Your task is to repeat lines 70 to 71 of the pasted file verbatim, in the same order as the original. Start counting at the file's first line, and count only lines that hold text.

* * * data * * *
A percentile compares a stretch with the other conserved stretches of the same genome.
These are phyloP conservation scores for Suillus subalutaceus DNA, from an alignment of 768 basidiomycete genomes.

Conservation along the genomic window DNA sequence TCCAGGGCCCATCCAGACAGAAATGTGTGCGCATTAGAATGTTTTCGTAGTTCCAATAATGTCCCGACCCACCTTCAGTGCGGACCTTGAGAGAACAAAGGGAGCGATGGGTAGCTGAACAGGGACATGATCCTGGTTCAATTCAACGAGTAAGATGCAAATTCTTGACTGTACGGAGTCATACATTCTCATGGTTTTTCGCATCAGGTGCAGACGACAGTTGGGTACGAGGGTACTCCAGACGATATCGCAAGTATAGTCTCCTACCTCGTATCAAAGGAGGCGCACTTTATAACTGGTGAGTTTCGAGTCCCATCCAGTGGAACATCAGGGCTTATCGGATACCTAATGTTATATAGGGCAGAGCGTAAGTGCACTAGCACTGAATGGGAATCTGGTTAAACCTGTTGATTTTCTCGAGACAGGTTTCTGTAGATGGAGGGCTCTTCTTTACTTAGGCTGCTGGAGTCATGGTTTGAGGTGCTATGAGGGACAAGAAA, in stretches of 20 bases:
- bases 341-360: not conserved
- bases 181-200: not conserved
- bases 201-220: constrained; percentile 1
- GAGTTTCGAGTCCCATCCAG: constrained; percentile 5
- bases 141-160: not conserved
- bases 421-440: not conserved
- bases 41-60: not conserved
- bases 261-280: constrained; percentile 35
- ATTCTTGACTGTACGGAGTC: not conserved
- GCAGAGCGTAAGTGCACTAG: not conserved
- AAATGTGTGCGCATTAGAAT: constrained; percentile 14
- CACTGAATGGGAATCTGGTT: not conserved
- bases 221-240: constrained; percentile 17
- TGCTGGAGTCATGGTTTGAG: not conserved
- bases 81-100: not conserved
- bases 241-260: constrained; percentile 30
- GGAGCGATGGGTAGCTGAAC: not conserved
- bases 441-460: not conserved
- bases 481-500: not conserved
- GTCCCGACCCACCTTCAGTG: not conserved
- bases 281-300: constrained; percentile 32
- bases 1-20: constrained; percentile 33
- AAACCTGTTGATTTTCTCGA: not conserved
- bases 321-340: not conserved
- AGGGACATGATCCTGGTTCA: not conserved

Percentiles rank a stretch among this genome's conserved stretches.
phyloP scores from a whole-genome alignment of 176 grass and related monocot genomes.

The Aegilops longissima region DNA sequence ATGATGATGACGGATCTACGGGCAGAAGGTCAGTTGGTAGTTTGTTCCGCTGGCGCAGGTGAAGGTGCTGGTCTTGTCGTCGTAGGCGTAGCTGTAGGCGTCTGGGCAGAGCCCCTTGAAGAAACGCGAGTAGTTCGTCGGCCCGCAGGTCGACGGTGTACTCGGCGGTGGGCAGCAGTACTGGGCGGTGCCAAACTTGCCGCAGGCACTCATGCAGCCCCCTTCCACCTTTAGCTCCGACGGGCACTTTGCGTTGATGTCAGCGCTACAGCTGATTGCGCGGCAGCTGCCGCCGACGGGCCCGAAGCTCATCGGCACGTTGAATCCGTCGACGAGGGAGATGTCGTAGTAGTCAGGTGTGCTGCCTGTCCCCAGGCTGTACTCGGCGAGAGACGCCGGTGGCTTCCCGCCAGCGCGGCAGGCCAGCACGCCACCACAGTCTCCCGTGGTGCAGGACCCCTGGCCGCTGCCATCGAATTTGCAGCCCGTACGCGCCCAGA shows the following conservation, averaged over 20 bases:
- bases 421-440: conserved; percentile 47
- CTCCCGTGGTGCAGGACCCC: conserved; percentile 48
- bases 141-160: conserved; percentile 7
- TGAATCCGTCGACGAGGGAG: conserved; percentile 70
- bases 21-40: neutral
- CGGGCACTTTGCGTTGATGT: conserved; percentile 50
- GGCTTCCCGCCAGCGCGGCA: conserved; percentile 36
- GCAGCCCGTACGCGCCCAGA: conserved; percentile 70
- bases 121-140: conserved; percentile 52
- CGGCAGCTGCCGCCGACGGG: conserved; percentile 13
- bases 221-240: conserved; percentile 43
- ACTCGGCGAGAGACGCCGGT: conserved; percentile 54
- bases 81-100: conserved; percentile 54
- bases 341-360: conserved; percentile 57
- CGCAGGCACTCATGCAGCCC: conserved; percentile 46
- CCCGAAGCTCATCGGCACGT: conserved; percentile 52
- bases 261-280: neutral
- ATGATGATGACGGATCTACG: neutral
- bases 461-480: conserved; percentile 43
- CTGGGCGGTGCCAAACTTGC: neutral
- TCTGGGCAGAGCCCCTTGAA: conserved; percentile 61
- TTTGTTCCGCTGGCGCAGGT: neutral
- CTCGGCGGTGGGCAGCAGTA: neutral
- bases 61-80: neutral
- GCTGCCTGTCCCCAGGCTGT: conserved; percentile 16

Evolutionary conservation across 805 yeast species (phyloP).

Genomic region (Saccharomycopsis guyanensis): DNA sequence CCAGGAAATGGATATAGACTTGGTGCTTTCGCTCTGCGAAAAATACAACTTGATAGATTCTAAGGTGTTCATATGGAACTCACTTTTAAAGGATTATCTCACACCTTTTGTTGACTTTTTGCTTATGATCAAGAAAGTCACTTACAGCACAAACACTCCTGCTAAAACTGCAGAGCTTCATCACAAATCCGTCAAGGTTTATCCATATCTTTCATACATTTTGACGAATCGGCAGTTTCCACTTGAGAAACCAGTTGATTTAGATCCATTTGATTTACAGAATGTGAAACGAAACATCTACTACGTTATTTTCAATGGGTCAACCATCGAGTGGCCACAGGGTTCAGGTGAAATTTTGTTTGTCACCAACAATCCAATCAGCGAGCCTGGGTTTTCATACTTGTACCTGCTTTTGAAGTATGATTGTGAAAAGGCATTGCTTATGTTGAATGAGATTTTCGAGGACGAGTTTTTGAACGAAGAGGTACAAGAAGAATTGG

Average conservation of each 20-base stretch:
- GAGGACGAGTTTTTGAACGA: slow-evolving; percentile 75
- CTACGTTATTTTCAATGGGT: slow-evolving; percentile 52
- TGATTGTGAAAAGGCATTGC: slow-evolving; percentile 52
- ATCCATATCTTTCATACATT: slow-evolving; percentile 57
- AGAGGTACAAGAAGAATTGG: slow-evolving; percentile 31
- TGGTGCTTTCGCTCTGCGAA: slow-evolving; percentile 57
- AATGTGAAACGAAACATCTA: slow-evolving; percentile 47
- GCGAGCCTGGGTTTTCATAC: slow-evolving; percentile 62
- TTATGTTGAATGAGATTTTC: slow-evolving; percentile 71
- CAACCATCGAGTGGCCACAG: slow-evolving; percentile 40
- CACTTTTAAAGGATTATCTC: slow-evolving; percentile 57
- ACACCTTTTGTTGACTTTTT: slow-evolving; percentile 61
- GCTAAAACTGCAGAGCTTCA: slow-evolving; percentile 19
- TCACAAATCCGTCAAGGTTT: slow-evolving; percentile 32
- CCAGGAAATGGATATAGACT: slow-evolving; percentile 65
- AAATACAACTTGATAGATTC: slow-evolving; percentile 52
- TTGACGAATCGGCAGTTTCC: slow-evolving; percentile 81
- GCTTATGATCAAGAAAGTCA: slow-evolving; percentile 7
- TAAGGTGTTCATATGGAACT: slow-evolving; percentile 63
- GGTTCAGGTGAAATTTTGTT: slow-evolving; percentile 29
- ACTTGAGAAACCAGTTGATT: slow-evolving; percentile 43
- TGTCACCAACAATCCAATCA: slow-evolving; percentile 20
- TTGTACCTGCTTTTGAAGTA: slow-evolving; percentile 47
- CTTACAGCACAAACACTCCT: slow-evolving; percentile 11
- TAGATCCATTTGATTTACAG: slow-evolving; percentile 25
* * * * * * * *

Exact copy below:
- CACTTTTAAAGGATTATCTC: slow-evolving; percentile 57
- ACACCTTTTGTTGACTTTTT: slow-evolving; percentile 61